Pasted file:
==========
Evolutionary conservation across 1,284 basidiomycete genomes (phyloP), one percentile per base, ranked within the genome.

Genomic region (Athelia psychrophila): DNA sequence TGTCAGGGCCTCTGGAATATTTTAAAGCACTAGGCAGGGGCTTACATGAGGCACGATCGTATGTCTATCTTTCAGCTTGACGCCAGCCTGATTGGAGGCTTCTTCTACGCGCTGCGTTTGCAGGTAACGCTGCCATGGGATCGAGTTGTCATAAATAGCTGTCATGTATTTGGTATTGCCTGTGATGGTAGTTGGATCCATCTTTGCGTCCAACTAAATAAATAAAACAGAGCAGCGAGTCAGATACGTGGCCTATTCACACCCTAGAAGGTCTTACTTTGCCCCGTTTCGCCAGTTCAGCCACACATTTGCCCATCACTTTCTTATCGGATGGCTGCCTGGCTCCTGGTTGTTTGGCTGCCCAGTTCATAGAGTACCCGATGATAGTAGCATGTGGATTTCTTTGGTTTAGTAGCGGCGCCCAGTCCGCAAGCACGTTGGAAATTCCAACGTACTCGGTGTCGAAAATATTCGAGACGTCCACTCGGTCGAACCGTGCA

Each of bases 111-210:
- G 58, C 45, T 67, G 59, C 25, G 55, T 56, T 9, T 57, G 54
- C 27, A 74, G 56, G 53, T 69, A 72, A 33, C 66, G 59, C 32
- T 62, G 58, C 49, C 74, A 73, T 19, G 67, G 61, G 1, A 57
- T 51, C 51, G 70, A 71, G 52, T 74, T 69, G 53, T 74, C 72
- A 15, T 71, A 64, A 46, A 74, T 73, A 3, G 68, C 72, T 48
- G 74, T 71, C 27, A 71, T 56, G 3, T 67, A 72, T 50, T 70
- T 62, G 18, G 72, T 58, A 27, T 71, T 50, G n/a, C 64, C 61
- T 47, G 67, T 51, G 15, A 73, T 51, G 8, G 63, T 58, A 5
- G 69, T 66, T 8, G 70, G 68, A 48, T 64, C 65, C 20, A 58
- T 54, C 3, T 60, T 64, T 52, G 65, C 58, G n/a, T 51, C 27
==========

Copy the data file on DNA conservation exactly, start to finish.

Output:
Evolutionary conservation across 1,284 basidiomycete genomes (phyloP), one percentile per base, ranked within the genome.

Genomic region (Athelia psychrophila): DNA sequence TGTCAGGGCCTCTGGAATATTTTAAAGCACTAGGCAGGGGCTTACATGAGGCACGATCGTATGTCTATCTTTCAGCTTGACGCCAGCCTGATTGGAGGCTTCTTCTACGCGCTGCGTTTGCAGGTAACGCTGCCATGGGATCGAGTTGTCATAAATAGCTGTCATGTATTTGGTATTGCCTGTGATGGTAGTTGGATCCATCTTTGCGTCCAACTAAATAAATAAAACAGAGCAGCGAGTCAGATACGTGGCCTATTCACACCCTAGAAGGTCTTACTTTGCCCCGTTTCGCCAGTTCAGCCACACATTTGCCCATCACTTTCTTATCGGATGGCTGCCTGGCTCCTGGTTGTTTGGCTGCCCAGTTCATAGAGTACCCGATGATAGTAGCATGTGGATTTCTTTGGTTTAGTAGCGGCGCCCAGTCCGCAAGCACGTTGGAAATTCCAACGTACTCGGTGTCGAAAATATTCGAGACGTCCACTCGGTCGAACCGTGCA

Each of bases 111-210:
- G 58, C 45, T 67, G 59, C 25, G 55, T 56, T 9, T 57, G 54
- C 27, A 74, G 56, G 53, T 69, A 72, A 33, C 66, G 59, C 32
- T 62, G 58, C 49, C 74, A 73, T 19, G 67, G 61, G 1, A 57
- T 51, C 51, G 70, A 71, G 52, T 74, T 69, G 53, T 74, C 72
- A 15, T 71, A 64, A 46, A 74, T 73, A 3, G 68, C 72, T 48
- G 74, T 71, C 27, A 71, T 56, G 3, T 67, A 72, T 50, T 70
- T 62, G 18, G 72, T 58, A 27, T 71, T 50, G n/a, C 64, C 61
- T 47, G 67, T 51, G 15, A 73, T 51, G 8, G 63, T 58, A 5
- G 69, T 66, T 8, G 70, G 68, A 48, T 64, C 65, C 20, A 58
- T 54, C 3, T 60, T 64, T 52, G 65, C 58, G n/a, T 51, C 27